Threat actors still exploiting old unpatched vulnerabilities, says Cisco

The exploitation of a vulnerability in Progress Software’s MOVEit file transfer application was one of the biggest cybersecurity news headlines of the year.

However, according to Cisco Systems, the most targeted vulnerabilities this year — as in previous years — were older security flaws in common applications.

That again underscores the preference of threat actors to target unpatched systems that can cause major disruptions, Cisco’s Talos threat intelligence division said in its annual Year in Review report.

In many cases, the vulnerabilities were more than 10 years old, giving users lots of time for them to have been patched. In fact, four of the top five most targeted vulnerabilities were also cited by the U.S. Cybersecurity and Infrastructure Security Agency (CISA) as being frequently exploited in prior years.

The top 10 targeted vulnerabilities were

–CVE-2017-01999, found in Microsoft Office and WordPad;
–CVE-2017-11882, found in Microsoft Exchange server;
–CVE-2020-1472, found in Microsoft Windows’ Netlogon utility;
–CVE-2012-1461, found in the Gzip file parser utility;
–CVE-2012-0158, found in Microsoft Office;
–CVE-2010-1907, found in Apple’s Safari browser;
–CVE-2021-1675, found in Windows’ print spooler;
–CVE-2015-0507, found in Oracle’s Java SE;
–CVE-2015-2426, found in Windows’ font driver.

Most of the vulnerabilities would cause substantial impact if exploited, the report notes, with seven receiving the highest “critical” score from the Common Vulnerability Scoring System (CVSS).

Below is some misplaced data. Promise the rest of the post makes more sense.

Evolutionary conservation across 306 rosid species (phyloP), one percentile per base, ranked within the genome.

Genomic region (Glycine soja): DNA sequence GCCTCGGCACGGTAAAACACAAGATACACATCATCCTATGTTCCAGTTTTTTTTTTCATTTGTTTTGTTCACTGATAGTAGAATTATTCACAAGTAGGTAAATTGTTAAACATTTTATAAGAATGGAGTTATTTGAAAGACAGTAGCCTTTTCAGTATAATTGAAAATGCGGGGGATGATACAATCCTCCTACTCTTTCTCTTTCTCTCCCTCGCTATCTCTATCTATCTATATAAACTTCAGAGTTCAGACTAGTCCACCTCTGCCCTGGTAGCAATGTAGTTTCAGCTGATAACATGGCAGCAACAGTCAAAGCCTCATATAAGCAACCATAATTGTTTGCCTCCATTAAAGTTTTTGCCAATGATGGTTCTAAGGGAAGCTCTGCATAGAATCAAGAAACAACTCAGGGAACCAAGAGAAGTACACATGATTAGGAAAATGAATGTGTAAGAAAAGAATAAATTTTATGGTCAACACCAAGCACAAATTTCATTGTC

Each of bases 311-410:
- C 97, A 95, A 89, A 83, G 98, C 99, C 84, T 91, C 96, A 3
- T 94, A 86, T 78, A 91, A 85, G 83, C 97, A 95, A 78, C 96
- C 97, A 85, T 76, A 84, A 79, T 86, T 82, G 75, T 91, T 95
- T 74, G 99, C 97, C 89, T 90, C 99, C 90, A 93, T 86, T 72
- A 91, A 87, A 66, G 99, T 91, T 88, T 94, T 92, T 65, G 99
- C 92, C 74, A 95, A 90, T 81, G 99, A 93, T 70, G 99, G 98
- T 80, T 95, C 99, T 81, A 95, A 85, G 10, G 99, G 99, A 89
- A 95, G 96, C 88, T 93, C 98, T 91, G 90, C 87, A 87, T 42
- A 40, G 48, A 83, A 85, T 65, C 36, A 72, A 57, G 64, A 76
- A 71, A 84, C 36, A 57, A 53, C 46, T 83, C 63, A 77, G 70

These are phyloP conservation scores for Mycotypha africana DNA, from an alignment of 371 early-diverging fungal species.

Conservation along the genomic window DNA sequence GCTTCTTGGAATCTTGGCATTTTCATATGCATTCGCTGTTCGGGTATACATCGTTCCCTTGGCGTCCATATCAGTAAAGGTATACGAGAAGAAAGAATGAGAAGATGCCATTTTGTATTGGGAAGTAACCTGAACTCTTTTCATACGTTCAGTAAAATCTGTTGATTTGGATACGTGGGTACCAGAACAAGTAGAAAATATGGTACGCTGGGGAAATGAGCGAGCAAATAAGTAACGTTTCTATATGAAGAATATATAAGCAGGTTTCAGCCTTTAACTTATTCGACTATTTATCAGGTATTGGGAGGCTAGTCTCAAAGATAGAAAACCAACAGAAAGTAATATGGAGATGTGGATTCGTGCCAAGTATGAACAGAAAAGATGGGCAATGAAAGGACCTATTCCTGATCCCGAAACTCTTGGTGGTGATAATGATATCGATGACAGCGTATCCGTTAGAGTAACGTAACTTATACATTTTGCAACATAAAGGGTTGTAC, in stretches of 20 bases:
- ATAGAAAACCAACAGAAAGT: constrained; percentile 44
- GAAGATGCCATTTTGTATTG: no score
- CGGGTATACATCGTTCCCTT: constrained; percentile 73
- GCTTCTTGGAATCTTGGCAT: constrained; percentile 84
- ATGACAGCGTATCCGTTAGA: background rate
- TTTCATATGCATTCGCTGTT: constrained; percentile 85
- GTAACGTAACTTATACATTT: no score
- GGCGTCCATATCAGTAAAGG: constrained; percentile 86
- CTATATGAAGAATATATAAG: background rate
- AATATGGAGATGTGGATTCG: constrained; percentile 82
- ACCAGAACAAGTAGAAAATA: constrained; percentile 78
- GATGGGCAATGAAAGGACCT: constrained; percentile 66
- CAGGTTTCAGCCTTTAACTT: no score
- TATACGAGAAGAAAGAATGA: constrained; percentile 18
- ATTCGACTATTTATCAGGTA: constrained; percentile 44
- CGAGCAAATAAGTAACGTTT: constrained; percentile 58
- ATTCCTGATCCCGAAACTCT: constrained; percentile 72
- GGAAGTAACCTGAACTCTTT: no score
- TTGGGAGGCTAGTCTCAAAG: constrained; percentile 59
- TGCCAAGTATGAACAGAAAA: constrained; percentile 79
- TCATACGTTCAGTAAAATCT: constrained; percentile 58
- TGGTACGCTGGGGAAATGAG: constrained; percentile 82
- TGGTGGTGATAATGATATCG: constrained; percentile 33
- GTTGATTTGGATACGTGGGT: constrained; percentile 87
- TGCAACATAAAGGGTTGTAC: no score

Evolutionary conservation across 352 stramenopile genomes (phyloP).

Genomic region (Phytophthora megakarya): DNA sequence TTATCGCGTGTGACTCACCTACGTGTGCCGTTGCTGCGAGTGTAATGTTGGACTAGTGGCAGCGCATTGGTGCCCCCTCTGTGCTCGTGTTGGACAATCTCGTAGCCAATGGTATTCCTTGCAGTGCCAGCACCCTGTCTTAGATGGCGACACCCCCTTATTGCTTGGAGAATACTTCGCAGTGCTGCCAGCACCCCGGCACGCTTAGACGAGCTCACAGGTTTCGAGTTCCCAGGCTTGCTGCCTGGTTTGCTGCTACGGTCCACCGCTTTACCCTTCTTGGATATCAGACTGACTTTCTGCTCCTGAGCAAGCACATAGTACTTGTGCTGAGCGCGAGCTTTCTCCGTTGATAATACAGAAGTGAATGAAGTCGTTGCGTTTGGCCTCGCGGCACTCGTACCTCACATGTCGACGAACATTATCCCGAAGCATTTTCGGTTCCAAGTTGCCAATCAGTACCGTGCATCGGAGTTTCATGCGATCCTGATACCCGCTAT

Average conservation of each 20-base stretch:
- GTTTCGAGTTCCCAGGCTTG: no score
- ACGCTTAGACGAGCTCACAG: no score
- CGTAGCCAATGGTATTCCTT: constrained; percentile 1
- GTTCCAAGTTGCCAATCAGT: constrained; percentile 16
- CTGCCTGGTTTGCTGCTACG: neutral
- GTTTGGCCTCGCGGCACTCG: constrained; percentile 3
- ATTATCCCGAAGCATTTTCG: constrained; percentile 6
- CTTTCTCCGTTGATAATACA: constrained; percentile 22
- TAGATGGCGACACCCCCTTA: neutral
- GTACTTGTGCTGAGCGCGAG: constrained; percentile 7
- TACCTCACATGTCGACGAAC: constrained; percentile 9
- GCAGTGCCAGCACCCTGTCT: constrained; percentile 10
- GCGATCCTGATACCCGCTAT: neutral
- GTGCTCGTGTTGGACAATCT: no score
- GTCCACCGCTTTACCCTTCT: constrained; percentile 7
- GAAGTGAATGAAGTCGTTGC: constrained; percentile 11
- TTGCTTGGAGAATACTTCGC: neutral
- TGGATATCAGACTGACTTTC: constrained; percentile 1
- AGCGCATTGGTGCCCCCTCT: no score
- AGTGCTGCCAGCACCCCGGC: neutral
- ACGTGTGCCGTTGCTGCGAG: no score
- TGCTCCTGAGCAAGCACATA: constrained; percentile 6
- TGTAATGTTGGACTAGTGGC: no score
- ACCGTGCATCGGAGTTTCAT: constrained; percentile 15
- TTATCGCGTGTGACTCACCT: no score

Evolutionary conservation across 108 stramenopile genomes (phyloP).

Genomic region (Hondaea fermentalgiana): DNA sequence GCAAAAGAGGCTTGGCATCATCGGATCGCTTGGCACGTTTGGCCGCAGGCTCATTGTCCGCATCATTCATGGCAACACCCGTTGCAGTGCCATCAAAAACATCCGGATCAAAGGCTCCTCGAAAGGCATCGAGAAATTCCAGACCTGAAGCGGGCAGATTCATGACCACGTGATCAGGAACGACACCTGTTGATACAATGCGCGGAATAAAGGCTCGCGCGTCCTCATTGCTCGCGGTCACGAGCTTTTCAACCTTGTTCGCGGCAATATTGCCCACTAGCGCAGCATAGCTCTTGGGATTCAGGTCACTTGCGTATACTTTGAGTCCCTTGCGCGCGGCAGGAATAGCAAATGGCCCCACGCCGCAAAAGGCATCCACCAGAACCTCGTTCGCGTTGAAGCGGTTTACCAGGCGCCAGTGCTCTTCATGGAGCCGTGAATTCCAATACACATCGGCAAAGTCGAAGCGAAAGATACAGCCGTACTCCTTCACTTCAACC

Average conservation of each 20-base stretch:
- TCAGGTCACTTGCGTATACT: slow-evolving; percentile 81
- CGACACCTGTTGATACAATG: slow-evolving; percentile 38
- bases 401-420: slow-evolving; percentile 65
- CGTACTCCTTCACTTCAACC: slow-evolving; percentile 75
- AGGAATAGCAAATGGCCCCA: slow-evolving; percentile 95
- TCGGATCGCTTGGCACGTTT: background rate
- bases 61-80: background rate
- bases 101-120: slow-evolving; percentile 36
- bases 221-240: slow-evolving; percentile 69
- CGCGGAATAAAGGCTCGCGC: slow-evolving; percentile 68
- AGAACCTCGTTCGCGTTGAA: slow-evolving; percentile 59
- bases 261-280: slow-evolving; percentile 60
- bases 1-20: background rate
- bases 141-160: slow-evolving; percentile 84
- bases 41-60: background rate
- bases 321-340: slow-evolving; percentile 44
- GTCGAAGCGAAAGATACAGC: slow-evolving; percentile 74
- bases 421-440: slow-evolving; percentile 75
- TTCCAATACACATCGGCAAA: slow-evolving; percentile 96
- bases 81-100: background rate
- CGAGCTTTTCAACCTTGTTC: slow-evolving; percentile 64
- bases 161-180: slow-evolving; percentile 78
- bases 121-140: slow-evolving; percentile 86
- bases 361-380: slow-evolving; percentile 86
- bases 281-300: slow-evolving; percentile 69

Ransomware continued to threaten enterprises globally in 2023, the report notes, with LockBit remaining the top threat in this space for the second year in a row. Healthcare was the top targeted industry this year, as adversaries maintained their focus on entities that have cybersecurity funding constraints and low downtime tolerance.

However, some ransomware groups such as Clop/Cl0p — behind the MOVEit exploits — deployed a collection of zero-day exploits, behavior usually associated with advanced persistent threat (APT) activity, the report says. A new trend of ransomware actors turning to pure extortion, skipping encryption altogether while threatening to leak sensitive data, also emerged.

At the same time, the report adds, leaked ransomware source code allowed low-skilled actors to enter the market.

One other point the report notes: The use of valid accounts was consistently a top weakness in Talos incident response engagements.

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Jim Love, Chief Content Officer, IT World Canada

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Howard Solomon
Howard Solomon
Currently a freelance writer, I'm the former editor of and Computing Canada. An IT journalist since 1997, I've written for several of ITWC's sister publications including and Computer Dealer News. Before that I was a staff reporter at the Calgary Herald and the Brampton (Ont.) Daily Times. I can be reached at hsolomon [@]

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